"Mega Mission" is a very straightforward introductory episode of the series. We get to know a little about each of the Rangers, a basic rundown of the plot, and by the end we have an established status-quo to default to at the end of every episode. Where it suffers is a lack of originality. There's homage, and then there's copying. Entire scenes and even the entire plot structure are lifted straight out of "Day of the Dumpster", the Pilot episode of Mighty Morphin' Power Rangers. The theme song is an adaptation of the original theme, and the characters themselves are imitations of the classic Rangers. I'm willing to cut some slack and hope that they can develop into interesting characters over the course of the next few episodes, but so far all I want is for Noah to get smacked for being such a whiny nerd and for Troy to wake up and pretend to give a crap.
"Let's save the world...I guess...ZZZZZZZZ..."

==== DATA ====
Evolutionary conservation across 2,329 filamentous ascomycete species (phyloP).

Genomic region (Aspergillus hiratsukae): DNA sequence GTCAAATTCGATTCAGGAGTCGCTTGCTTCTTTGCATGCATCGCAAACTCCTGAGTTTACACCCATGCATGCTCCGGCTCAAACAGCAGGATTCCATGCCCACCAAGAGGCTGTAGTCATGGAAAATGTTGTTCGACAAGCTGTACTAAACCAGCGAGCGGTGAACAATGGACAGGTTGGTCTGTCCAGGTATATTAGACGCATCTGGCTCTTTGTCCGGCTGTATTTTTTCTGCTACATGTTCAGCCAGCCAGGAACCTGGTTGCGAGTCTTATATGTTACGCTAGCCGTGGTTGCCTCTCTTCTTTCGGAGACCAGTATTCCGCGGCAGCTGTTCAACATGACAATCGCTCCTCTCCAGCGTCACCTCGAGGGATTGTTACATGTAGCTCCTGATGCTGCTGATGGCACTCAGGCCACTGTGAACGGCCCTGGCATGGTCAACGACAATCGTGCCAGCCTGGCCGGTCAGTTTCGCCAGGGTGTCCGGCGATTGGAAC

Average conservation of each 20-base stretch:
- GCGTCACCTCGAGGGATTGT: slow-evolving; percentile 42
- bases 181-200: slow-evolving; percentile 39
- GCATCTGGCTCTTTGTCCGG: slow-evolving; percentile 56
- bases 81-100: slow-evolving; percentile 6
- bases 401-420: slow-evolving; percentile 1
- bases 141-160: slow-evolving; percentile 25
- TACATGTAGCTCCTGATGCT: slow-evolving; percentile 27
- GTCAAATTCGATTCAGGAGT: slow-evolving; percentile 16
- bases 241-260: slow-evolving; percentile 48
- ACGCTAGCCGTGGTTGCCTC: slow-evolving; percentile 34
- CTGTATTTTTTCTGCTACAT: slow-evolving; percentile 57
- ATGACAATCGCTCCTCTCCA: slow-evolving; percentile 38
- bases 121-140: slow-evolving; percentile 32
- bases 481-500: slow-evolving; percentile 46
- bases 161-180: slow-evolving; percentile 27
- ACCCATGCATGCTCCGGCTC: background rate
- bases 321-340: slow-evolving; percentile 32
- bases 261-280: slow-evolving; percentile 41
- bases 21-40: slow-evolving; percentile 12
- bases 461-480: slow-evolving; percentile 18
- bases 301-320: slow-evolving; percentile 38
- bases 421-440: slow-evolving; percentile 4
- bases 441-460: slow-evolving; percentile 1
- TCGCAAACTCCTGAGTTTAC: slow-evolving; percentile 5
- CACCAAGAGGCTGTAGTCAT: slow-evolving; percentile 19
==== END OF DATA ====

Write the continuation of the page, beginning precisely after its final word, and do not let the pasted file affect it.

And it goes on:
It seems that Saban's been stalling for time with the PR series since they bought it back from Disney. They extended Samurai into two seasons so they would have access to the Japanese "Gokaiger" footage, which was Super Sentai's 35th anniversary series. This would allow them to show footage of different Ranger teams without having to film it themselves. We even got to see a short clip of the Legend War in Troy's dream, though why is still unknown. However, they instead chose to adapt Goseiger, the series prior to Gokaiger, which makes me think that we probably won't be seeing much in the way of classic team-ups until next year, when they finally get around to using that footage.